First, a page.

There is structure, too, with the story rising to a confrontation and then a satisfying conclusion. If Ordinary Human Failings has a weakness, it is that the writing is too consistently articulate. It sounds more like an omniscient narrator than the character whose thoughts it is representing. That is better than the alternative, though. Part of the pleasure in reading this novel is seeing the value of a publisher committing to the development of a gifted writer.

Two years ago, reviewing a Claire Keegan book would have required a brief introduction, probably including the phrases “well-kept secret” and “writer’s writer”. Now the secret is out, ever since her short novel Small Things Like These was shortlisted for the Booker Prize in 2021, when it became what we might call the people’s winner.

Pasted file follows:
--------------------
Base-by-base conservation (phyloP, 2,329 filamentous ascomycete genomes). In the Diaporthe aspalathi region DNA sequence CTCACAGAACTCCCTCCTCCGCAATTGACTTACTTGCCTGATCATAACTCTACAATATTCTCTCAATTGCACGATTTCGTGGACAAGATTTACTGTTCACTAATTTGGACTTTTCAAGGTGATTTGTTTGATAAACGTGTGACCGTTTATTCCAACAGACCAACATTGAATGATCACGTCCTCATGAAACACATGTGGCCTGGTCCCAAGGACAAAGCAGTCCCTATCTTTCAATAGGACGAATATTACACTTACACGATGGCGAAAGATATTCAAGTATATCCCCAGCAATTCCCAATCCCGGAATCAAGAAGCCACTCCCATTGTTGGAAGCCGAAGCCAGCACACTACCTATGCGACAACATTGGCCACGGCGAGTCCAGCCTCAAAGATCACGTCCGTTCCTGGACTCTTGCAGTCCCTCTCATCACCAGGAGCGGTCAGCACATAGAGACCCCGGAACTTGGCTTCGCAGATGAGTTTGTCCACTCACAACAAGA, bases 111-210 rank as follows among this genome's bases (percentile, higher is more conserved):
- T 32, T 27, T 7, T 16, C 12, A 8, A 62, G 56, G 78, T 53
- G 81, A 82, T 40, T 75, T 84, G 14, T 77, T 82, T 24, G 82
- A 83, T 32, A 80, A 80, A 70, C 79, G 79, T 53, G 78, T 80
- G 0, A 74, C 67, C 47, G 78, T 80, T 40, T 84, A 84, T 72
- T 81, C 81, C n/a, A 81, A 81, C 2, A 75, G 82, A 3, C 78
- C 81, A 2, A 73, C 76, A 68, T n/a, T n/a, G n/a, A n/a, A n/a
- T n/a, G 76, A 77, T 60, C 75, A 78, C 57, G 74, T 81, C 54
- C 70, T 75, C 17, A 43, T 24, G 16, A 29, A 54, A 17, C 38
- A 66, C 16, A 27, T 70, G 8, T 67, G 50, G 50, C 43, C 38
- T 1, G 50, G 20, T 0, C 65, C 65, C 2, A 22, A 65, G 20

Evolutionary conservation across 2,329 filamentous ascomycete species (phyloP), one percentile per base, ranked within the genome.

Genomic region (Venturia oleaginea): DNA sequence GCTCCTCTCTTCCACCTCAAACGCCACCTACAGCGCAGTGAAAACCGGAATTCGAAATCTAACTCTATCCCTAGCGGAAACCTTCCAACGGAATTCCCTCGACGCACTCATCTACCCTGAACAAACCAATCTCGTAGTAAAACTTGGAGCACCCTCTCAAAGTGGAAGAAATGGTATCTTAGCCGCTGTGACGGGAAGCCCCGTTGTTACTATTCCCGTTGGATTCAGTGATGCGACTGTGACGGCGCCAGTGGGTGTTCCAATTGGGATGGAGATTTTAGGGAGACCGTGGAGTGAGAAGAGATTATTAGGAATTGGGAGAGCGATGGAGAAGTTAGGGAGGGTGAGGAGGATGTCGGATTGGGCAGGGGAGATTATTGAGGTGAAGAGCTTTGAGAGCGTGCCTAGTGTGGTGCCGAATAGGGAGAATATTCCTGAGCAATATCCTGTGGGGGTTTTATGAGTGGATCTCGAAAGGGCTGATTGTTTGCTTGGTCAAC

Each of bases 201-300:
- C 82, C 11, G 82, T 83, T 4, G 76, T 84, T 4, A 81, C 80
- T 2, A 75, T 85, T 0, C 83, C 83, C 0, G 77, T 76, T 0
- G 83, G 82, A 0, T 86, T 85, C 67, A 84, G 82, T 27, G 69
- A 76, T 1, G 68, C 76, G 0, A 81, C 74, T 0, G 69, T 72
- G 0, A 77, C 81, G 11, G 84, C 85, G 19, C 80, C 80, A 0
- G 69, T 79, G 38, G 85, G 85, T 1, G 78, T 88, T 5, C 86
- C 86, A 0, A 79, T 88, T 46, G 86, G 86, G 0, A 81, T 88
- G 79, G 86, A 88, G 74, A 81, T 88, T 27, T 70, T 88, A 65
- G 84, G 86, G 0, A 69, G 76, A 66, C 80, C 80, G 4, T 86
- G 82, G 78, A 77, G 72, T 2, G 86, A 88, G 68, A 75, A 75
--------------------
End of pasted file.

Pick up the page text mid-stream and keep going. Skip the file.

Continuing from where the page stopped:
Now — after reissues of her previous three books — we have the smallest book yet by this writer of small books. So Late in the Day in fact is a single short story, published in the New Yorker last year and now plumped up with large type into a single hardcover volume.

So Late in the Day, Claire Keegan (Faber, £8.99)

Those who came to Keegan with Small Things Like These or her earlier novella Foster (2010) may expect a tale of kindness, but they will be shocked. So Late in the Day has more in common with the ugly title tale that opened Keegan’s first collection Antarctica (1999), though it is far more subtle.